KRISTY PETTY: 2YO JUBA GELDINGS “MAKING ME LOOK GOOD”
In the hours after the October 31 West Virginia Futurity, trainer Kristy Petty was looking through the Charles Town condition book.
A pair of Juba geldings that she owns, bred and trains, Juba Did It and Just Gets Better, had just finished second and third in that $50,000 contest for state-bred two-year-olds; and Petty was already thinking about where next to spot them.
Although there is not another stakes race on the calendar for West Virginia-bred juvenile boys, there is a two-turn allowance for state-bred two-year-olds that have not won three races on November 20 and another one on December 11. Petty could run both in both or split them.
“I really would prefer not to run them against one another again,” Petty said. “They both were eligible to the West Virginia Futurity, so I decided to run them both in there. But I will probably split them up for their next start.”
Petty doesn’t have a large barn – those sons of Juba are two of her three starters this year – but it’s one that shows promise. She’s won with two of 11 starters to date in what is her first year training on her own.
It’s perhaps a natural progression in a career that began – and continues – on horseback. Petty won nearly 200 races as a jockey in a career that ran from 1998 to 2010. Two of her top five earners as a rider were Mr. Proud Allen and Down Town Allen, both named for her and John A. Casey’s son Allen. She rode both to stakes victories on the same Mountaineer Park card in 2010.
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In the Futurity, Juba Did It led through much of the way as the even-money favorite before being overhauled late by 7-5 second choice Youthinkthatsfunny, winner of the Vincent Moscarelli Memorial Breeders’ Classic in his previous outing for owner-breeder-trainer John McKee.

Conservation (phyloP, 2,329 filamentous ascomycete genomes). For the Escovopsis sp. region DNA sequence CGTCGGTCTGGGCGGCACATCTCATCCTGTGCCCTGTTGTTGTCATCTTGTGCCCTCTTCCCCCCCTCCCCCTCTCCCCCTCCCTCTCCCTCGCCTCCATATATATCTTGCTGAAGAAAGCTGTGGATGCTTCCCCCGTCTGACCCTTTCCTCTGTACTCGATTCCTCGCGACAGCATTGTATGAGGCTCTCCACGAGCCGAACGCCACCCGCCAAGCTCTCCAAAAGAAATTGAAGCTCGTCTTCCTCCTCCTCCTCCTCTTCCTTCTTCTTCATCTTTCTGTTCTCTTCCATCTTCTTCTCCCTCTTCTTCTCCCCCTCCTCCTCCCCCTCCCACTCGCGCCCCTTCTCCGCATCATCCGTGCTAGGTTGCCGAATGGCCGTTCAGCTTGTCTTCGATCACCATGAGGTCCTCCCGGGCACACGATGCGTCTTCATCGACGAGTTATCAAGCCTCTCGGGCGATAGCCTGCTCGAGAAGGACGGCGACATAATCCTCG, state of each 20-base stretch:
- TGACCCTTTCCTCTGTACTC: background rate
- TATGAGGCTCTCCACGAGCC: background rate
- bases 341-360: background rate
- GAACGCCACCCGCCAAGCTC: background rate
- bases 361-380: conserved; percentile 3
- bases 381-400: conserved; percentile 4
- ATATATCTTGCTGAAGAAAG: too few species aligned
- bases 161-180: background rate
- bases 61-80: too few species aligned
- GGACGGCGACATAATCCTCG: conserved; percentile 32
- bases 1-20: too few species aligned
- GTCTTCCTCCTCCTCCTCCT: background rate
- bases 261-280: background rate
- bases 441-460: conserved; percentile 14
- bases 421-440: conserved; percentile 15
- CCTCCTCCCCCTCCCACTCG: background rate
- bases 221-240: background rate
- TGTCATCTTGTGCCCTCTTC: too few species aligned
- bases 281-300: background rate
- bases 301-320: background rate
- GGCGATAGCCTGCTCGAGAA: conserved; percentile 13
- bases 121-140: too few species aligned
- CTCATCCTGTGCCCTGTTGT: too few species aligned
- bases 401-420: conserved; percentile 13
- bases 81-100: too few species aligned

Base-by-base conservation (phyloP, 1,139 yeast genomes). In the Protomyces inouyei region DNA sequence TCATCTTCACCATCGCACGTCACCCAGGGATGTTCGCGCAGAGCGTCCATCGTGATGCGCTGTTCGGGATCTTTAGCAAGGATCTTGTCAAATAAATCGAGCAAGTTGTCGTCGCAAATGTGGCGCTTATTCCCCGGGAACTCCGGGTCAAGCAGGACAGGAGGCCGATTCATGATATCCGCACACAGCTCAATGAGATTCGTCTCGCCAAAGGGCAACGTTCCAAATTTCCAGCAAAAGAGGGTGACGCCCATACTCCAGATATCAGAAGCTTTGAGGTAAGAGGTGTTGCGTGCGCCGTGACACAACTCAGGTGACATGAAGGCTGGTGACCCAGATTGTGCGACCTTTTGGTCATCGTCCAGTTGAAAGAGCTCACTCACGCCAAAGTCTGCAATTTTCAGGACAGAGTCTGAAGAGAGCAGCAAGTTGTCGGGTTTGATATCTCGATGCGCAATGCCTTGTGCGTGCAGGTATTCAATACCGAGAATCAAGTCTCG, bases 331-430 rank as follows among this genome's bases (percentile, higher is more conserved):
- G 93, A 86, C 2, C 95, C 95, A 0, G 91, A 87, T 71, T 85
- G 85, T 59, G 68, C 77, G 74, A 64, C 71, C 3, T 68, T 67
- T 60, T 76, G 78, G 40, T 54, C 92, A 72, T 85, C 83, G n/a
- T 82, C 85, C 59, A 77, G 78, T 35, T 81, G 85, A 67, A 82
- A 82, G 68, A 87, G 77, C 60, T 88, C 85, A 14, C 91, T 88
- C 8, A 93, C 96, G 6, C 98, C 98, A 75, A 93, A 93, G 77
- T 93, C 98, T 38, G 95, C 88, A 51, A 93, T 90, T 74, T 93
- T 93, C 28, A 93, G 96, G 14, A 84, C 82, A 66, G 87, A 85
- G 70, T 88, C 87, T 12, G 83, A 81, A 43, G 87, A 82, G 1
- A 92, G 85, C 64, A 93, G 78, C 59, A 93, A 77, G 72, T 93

“I was really happy with the way he ran,” Petty said. “He showed speed and going into the far turn he started to get a little distance between him and McKee’s horse. I saw [Reshawn] Latchman started to ask his horse [Youthinkthatsfunny], and I thought my colt might able to hold him off. But at the top of the lane he just started to get a little tired. I thought he would, considering he had only run once going 4 1/2 [furlongs] and last night he had to stretch out and go seven for the first time. He was also facing winners for the first time and just got beat by a stakes winner.”
Only two weeks earlier, Juba Did It had given Petty her first victory as a trainer, capturing a one-turn maiden special weight dash as the even-money choice in 53.05 for the 4 1/2 furlongs. Petty had been impressed with Juba Did It during his morning gallops and handed the reins to Antonio Lopez for his workouts, the last two of which clearly sharpened him up for his career debut.
Juba, a son of Tapit who stands at James Casey’s Taylor Mountain Farm, has sired three winners to date — two of them trained by Petty.
“He really has a good deal of class,” Petty said of Juba Did It. “He’s very well behaved in the barn and in the mornings. When I take him out to the track, he’s always looking for mints. He’s been eating peppermints since the first time he went to the track, and now he’s always stopping to see if someone will give him one. He just does everything so easily.”
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One week after Juba Did It prevailed in his career debut, Just Gets Better garnered his diploma in a two-turn maiden special weight event for state-bred juveniles by getting the 6 1/2-furlongs in 1:21.68 in his fifth outing. Just one week later he would make his stakes debut in the West Virginia Futurity and finish a respectable third behind Youtthinkthatsfunny and his stablemate, Juba Did It.
“Just Gets Better is a little more headstrong than Juba Did It,” Petty said. “He is really on the bit once he gets up on the track. I usually have Gerald Almodovar work him. He’s a big, strong colt like Juba, but he’s tougher to handle. I thought he would run in the stakes. I really could not be any prouder of them both. I was a little nervous when I went out on the track with the pony and Juba Did It and I think I was more nervous than he was.”
All in all, it’s a promising start to Petty’s training career. But she gives credit to her two baby Jubas.
“They have both made me look good as a trainer,” Petty said.